It ends up with all the old faces playing the old games. Rudolf loves the Queen, but even after (spoilers!) the King dies he can’t bring himself to take his place, even though everyone wants him to.

It is as fine a sequel as possible, and they are both short enough to read together. I’ve seen these two books referred to as minor classics, and I think that is a good way to refer to them. Zenda and Hentzau are fine romantic adventures, but they definitely tend toward melodrama.

You’re Not the Boss of Me Now!

And you’re not so big!

Is there a show with a better theme song than Malcolm in the Middle?  That repeated refrain perfectly encapsulates what the show is about.  It is about never accepting authority, no matter who wields it.  About no letting anybody tell you who you are.

You’re not the boss of me now!

Any character in the show could be intoning that phrase. It could be Malcolm or one of the other kids fighting against the unfair strictures of Lois (and Hal).  It could be Dewey raging against his sadistic elder brothers.  Or Francis thumbing his nose at Commandant Spangler at the military academy.  It could be Lois herself refusing to back down from the realities of the world.

You’re not the boss of me now!

I’ve been watching Malcolm on netflix since I finished Star Trek:  The Next Generation.  I watched it for years in syndication, but I haven’t seen it much over the last couple of years.  In that time I had forgotten just how good it was.  It is a continual struggle between Lois and her children.  But the majority of the problems she has with them are of her own creation.  Her and Hal constantly reinforce in their children the value of standing up for yourself and doing what they believe is right, no matter the cause.  She seems to never realize that they will turn those lessons back at her.  It makes for a very entertaining show.

You’re not the boss of me now!

I’ve only made it through the first 2 seasons, but already the show has shifted from focusing on Malcolm and more on the family as a whole.  A family, nameless as far as I know but netflix calls them the Wilkersons, that is more relatable than any one TV.  They fight constantly among themselves, but as soon as an outside threat presents itself, the band together.  Fighting with family is tolerated, fighting for family is a sacred duty.   Of course, they do not always live up to this ideal, but more often than not it holds true.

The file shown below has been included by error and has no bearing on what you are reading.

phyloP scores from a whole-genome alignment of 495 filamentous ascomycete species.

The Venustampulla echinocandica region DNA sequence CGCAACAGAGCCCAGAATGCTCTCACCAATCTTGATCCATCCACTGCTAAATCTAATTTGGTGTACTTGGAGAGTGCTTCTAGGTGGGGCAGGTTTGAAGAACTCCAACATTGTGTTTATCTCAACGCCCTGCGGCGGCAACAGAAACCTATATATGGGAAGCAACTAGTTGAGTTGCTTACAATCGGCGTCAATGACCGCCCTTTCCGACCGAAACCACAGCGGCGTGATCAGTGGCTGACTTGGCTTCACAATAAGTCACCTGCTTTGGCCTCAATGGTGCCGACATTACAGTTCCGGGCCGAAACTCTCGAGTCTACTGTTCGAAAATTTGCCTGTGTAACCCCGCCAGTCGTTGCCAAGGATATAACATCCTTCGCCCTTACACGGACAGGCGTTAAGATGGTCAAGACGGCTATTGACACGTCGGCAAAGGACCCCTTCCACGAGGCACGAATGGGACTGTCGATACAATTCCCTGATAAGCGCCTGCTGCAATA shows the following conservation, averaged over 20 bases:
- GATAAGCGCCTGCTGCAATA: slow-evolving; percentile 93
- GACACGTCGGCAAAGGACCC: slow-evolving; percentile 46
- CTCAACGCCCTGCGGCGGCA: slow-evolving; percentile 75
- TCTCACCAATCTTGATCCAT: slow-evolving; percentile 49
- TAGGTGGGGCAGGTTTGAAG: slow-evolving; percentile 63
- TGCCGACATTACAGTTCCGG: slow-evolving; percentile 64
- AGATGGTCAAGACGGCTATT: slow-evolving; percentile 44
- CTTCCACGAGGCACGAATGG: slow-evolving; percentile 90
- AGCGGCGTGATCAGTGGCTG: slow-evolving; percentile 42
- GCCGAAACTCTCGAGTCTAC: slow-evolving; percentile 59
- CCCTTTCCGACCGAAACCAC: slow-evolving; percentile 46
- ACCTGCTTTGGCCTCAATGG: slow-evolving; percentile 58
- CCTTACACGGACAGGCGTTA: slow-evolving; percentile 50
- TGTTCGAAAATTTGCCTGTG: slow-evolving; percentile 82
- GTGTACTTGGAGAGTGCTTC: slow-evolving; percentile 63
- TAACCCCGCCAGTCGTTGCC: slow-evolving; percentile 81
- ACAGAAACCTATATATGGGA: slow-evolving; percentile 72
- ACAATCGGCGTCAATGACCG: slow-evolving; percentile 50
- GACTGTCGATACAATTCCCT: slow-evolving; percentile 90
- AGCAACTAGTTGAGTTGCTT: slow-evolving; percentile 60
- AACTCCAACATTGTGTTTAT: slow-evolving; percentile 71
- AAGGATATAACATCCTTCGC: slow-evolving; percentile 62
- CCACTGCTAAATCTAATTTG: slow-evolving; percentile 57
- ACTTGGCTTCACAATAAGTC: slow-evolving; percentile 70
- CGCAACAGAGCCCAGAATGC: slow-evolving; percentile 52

And you’re not so big!

Malcolm is a show smart enough to shake it up before the status quo grows too stale, but not to change the heart of the shows relationships. Especially Francis.   Francis stays at the military academy until they run out of stories to tell there.  So they find a new place for him to go.  He goes to Alaska, but that only lasts one season.  There wasn’t much there, so they dropped it, and he left.  But his relationship with Piama was good, so it stayed.  He stopped obsessing over his mother so much.  He didn’t stop, but early on that was the sole focus of his character.  By the end of season 2 it is just a part of it.  It is actual, genuine character growth in a sitcom.  Amazing, I know.  I am excited to watch the rest of the series and see if it all holds up.

Life is unfair.

NFL Picks Week 9

Sorry for the lack of commentary, I’m doing NaNoWriMo and I have little time for blogging. Also, this will be a slow month on the blog in general. Picks:

Jets at Bills: Jets
Chiefs at Dolphins: Chiefs (I so want to pick Dolphins)
Seahawks at Cowboys: Cowboys
Falcons at Colts: Falcons
Buccanneers at Saints: Saints
49ers at Redskins: 49ers
Browns at Texans: Texans
Bengals at Titans: Bengals
Broncos at Raiders: Raiders
Giants at Patriots: Patriots
Rams at Cardinals: Rams
Packers at Chargers: Packers
Ravens at Steelers: Steelers
Bears at Eagles: Eagles

Last Week: 10-3
Season: 81-35